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The Money Show, Part 1

The first in a series by Shelby-Allison Hibbs looking at artist compensation at North Texas theaters.



published Saturday, June 3, 2017

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Dallas — In the Fall of 2016, TheaterJones editor Mark Lowry asked me to research compensation and finances for theatres in the North Texas region, to track where the money is actually going. The results of this research will comprise a series of six essays that will be released over the summer, covering a range of issues. One of the points of interest concerned compensation for performers, opening a Pandora’s box of questions:

 

            Who is actually making a living as a performer?

            What percentage of a theatre’s overall budget is dedicated to artists?

            What is the average pay for an actor in DFW?

            Is theatre in DFW a career or a glorified hobby?

 

I know that term “glorified hobby” is harsh, but that’s how it was described to me by one of the first actors I worked with upon moving here in 2013. I believe what he meant was that artists in DFW tend to work a “day job” and then dedicate their evening hours and weekends to rehearsals or other needs for a professional theatre production. Their civilian lives range from the stereotypical waitresses and baristas to career receptionists, non-profit administrative staff, teachers, or even working for the government. There's also a respectable amount of voice-over work here.

By day they are ordinary muggles.

By night: theatre wizards.

I’m assuming that many readers are well aware of the time commitment along with the physical and emotional demands of theatre. So how long can this community sustain a professional theatre scene when many artists essentially have two full-time jobs? How long can we keep this up?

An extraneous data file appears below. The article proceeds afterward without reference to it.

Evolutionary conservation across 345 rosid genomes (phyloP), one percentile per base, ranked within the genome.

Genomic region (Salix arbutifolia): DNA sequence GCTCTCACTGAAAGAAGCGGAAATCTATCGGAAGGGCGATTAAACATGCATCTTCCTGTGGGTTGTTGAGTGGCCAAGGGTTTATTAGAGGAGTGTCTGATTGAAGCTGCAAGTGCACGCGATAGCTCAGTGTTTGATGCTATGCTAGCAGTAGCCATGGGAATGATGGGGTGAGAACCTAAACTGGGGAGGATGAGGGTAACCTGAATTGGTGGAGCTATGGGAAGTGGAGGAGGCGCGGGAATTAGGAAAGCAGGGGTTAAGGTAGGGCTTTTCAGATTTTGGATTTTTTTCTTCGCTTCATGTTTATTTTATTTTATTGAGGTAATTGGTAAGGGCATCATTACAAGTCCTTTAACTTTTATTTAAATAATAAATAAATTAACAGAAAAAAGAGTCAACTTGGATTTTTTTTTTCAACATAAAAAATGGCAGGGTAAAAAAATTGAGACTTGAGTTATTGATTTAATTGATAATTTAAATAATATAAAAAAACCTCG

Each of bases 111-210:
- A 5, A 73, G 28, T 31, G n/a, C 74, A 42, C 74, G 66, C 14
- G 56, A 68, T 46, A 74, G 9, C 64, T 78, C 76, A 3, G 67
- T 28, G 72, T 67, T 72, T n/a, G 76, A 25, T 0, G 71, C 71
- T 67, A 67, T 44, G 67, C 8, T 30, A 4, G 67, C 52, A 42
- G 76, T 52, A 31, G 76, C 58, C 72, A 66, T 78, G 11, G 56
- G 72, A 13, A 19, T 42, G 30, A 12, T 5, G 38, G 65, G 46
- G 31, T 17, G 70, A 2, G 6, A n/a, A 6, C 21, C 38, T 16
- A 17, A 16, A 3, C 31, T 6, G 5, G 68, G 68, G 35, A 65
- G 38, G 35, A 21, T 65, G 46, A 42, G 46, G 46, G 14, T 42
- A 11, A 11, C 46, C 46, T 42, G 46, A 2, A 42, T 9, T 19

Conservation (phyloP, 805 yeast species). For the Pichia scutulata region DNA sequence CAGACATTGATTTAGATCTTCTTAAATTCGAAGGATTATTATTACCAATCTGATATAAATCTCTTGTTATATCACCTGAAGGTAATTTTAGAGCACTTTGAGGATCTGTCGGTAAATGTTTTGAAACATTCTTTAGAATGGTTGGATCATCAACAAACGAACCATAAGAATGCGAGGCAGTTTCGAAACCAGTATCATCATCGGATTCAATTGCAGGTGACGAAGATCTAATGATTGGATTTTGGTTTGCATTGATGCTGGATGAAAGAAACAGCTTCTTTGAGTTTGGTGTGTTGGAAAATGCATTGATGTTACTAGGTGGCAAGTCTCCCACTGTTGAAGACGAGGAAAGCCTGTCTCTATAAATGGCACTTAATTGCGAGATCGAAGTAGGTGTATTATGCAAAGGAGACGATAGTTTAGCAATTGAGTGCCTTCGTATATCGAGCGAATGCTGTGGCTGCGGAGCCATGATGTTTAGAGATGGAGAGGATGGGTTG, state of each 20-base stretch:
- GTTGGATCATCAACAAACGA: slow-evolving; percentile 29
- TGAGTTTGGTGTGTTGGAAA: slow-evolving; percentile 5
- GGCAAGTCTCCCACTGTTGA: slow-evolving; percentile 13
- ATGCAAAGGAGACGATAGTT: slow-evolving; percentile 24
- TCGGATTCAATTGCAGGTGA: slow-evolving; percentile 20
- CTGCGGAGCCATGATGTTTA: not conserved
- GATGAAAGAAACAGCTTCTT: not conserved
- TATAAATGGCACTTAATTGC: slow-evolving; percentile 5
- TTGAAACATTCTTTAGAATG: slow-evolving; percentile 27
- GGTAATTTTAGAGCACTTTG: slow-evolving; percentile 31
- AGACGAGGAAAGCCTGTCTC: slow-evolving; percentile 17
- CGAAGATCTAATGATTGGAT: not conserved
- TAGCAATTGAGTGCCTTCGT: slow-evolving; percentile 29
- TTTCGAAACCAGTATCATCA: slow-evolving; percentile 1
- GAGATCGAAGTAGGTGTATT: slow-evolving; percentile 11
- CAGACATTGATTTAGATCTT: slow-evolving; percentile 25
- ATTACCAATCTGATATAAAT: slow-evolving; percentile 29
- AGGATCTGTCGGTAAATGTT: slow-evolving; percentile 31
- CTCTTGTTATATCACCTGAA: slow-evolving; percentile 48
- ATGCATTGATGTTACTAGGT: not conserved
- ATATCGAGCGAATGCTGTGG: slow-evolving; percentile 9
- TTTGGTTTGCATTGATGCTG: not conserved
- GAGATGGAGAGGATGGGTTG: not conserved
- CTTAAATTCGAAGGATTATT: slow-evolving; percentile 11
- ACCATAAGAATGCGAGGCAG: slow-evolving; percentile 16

For today, I’d like to discuss a controversial issue: actor compensation.

I’m calling this controversial because few people are willing to talk about money out in the open. Perhaps it doesn’t come up in conversation due to improper etiquette or a raging fear that the entire theatre world may combust if a theatre talks about their balance sheet, but regardless, many people I have come across tend to sweep the issue under the rug. A very large, dusty, lumpy rug locked in props storage. For as long as possible.

At first, I reached out to a few leading companies in our region to ask if they would be open to discuss how much they pay performers in a production. No one was willing to talk. One administrator gave concern that if such information was released, it may pit some artists against or for some theatres in a competitive manner. I could understand this if there turned out to be a significantly wide gap in wages. From my work as a freelancer, I predicted that the range of compensation would differ only in some hundreds of dollars. (Also, the acting community knows how much the theaters pay, as word spreads around.)

While I understand that concern, maybe we need to start recognizing theatres not just for the quality of work or their facilities, but how they treat their artists financially. And maybe we need to have an open conversation about that.

When patrons come to professional productions, do they actually see the artists as members of the workforce? Is our labor on or off stage perceived as some kind of privilege? (“Those kids should feel lucky that they get to act in a show at all!”) How much should a patron reasonably be charged for local theatre, taking into account the work executed by the local artists and the highly accessible nature of modern, internet-based entertainment? Who is willing to talk about that?

So, with that dead-end going through the leaders of theatre companies, I decided to go straight to the artists themselves through an anonymous survey. For today, I’d like to simply share some of the results, and later essays will talk more in depth about artists and their work, challenges of arts administrators, and where exactly the money is flowing in our performing arts scene.

For this survey, I asked a range of questions specifically targeting actors and their compensation in 2016. While some respondents included specific theatre companies, I will leave out the names of those organizations to draw more attention to the realities of the artist. (There are some exceptions below, as when discussing Actor's Equity rates at the larger theaters.)

The survey received 77 complete responses. Admittedly, a small sample size. But it provides some context.